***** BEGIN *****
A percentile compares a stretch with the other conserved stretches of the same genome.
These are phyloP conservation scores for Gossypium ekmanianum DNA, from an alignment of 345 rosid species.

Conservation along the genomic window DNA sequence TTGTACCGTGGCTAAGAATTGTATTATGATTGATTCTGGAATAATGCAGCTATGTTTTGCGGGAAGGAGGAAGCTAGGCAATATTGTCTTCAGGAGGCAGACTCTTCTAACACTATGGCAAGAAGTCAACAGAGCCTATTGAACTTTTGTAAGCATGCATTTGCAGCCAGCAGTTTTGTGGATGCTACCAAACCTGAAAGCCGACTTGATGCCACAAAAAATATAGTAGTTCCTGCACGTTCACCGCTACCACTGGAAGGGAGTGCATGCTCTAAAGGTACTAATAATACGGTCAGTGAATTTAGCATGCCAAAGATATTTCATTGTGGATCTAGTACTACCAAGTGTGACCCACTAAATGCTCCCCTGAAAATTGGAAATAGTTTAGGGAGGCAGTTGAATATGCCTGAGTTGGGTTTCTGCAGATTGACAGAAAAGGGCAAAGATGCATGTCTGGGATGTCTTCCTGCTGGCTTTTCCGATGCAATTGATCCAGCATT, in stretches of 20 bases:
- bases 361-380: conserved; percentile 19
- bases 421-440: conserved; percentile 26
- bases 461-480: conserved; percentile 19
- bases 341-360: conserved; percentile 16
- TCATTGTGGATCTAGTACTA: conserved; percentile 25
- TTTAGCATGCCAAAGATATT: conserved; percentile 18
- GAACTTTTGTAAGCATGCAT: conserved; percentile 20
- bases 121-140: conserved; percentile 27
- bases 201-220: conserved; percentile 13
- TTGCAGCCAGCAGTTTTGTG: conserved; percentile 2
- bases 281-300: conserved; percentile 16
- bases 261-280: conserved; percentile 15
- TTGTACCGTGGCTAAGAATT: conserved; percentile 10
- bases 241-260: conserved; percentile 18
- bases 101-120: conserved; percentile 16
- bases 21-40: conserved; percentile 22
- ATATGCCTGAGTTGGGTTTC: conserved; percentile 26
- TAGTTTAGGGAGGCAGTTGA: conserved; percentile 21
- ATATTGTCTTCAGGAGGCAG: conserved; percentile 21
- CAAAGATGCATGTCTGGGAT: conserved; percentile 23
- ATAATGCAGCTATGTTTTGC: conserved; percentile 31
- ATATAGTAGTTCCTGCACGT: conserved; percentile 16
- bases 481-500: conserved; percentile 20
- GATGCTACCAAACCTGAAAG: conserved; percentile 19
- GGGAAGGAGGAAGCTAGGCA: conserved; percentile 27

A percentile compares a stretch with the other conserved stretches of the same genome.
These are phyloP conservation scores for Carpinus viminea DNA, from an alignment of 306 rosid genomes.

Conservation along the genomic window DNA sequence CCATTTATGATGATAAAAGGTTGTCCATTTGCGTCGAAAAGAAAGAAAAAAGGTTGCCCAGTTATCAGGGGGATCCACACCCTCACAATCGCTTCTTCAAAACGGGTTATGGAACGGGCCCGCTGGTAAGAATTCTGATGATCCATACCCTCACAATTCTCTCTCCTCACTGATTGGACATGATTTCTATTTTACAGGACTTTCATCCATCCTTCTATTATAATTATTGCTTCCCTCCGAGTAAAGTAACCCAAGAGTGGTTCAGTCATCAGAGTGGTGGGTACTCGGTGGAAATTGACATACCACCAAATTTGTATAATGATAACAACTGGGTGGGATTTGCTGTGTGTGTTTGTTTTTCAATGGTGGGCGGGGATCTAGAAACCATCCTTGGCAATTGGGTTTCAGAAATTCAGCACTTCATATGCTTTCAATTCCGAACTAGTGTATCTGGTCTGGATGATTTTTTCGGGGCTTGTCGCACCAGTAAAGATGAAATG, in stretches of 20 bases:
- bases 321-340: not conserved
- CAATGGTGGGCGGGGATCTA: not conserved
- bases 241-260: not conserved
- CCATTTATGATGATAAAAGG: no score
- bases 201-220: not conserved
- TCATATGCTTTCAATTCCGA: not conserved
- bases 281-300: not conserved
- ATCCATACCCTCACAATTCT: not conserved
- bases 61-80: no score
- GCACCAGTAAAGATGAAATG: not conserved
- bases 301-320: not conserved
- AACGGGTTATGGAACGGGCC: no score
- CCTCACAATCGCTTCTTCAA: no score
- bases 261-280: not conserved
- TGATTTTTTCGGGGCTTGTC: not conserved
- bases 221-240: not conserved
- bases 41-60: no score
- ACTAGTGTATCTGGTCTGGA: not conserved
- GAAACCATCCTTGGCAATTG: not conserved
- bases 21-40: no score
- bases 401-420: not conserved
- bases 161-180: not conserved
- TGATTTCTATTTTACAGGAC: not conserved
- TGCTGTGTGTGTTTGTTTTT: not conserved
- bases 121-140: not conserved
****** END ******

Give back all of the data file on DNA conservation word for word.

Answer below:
A percentile compares a stretch with the other conserved stretches of the same genome.
These are phyloP conservation scores for Gossypium ekmanianum DNA, from an alignment of 345 rosid species.

Conservation along the genomic window DNA sequence TTGTACCGTGGCTAAGAATTGTATTATGATTGATTCTGGAATAATGCAGCTATGTTTTGCGGGAAGGAGGAAGCTAGGCAATATTGTCTTCAGGAGGCAGACTCTTCTAACACTATGGCAAGAAGTCAACAGAGCCTATTGAACTTTTGTAAGCATGCATTTGCAGCCAGCAGTTTTGTGGATGCTACCAAACCTGAAAGCCGACTTGATGCCACAAAAAATATAGTAGTTCCTGCACGTTCACCGCTACCACTGGAAGGGAGTGCATGCTCTAAAGGTACTAATAATACGGTCAGTGAATTTAGCATGCCAAAGATATTTCATTGTGGATCTAGTACTACCAAGTGTGACCCACTAAATGCTCCCCTGAAAATTGGAAATAGTTTAGGGAGGCAGTTGAATATGCCTGAGTTGGGTTTCTGCAGATTGACAGAAAAGGGCAAAGATGCATGTCTGGGATGTCTTCCTGCTGGCTTTTCCGATGCAATTGATCCAGCATT, in stretches of 20 bases:
- bases 361-380: conserved; percentile 19
- bases 421-440: conserved; percentile 26
- bases 461-480: conserved; percentile 19
- bases 341-360: conserved; percentile 16
- TCATTGTGGATCTAGTACTA: conserved; percentile 25
- TTTAGCATGCCAAAGATATT: conserved; percentile 18
- GAACTTTTGTAAGCATGCAT: conserved; percentile 20
- bases 121-140: conserved; percentile 27
- bases 201-220: conserved; percentile 13
- TTGCAGCCAGCAGTTTTGTG: conserved; percentile 2
- bases 281-300: conserved; percentile 16
- bases 261-280: conserved; percentile 15
- TTGTACCGTGGCTAAGAATT: conserved; percentile 10
- bases 241-260: conserved; percentile 18
- bases 101-120: conserved; percentile 16
- bases 21-40: conserved; percentile 22
- ATATGCCTGAGTTGGGTTTC: conserved; percentile 26
- TAGTTTAGGGAGGCAGTTGA: conserved; percentile 21
- ATATTGTCTTCAGGAGGCAG: conserved; percentile 21
- CAAAGATGCATGTCTGGGAT: conserved; percentile 23
- ATAATGCAGCTATGTTTTGC: conserved; percentile 31
- ATATAGTAGTTCCTGCACGT: conserved; percentile 16
- bases 481-500: conserved; percentile 20
- GATGCTACCAAACCTGAAAG: conserved; percentile 19
- GGGAAGGAGGAAGCTAGGCA: conserved; percentile 27

A percentile compares a stretch with the other conserved stretches of the same genome.
These are phyloP conservation scores for Carpinus viminea DNA, from an alignment of 306 rosid genomes.

Conservation along the genomic window DNA sequence CCATTTATGATGATAAAAGGTTGTCCATTTGCGTCGAAAAGAAAGAAAAAAGGTTGCCCAGTTATCAGGGGGATCCACACCCTCACAATCGCTTCTTCAAAACGGGTTATGGAACGGGCCCGCTGGTAAGAATTCTGATGATCCATACCCTCACAATTCTCTCTCCTCACTGATTGGACATGATTTCTATTTTACAGGACTTTCATCCATCCTTCTATTATAATTATTGCTTCCCTCCGAGTAAAGTAACCCAAGAGTGGTTCAGTCATCAGAGTGGTGGGTACTCGGTGGAAATTGACATACCACCAAATTTGTATAATGATAACAACTGGGTGGGATTTGCTGTGTGTGTTTGTTTTTCAATGGTGGGCGGGGATCTAGAAACCATCCTTGGCAATTGGGTTTCAGAAATTCAGCACTTCATATGCTTTCAATTCCGAACTAGTGTATCTGGTCTGGATGATTTTTTCGGGGCTTGTCGCACCAGTAAAGATGAAATG, in stretches of 20 bases:
- bases 321-340: not conserved
- CAATGGTGGGCGGGGATCTA: not conserved
- bases 241-260: not conserved
- CCATTTATGATGATAAAAGG: no score
- bases 201-220: not conserved
- TCATATGCTTTCAATTCCGA: not conserved
- bases 281-300: not conserved
- ATCCATACCCTCACAATTCT: not conserved
- bases 61-80: no score
- GCACCAGTAAAGATGAAATG: not conserved
- bases 301-320: not conserved
- AACGGGTTATGGAACGGGCC: no score
- CCTCACAATCGCTTCTTCAA: no score
- bases 261-280: not conserved
- TGATTTTTTCGGGGCTTGTC: not conserved
- bases 221-240: not conserved
- bases 41-60: no score
- ACTAGTGTATCTGGTCTGGA: not conserved
- GAAACCATCCTTGGCAATTG: not conserved
- bases 21-40: no score
- bases 401-420: not conserved
- bases 161-180: not conserved
- TGATTTCTATTTTACAGGAC: not conserved
- TGCTGTGTGTGTTTGTTTTT: not conserved
- bases 121-140: not conserved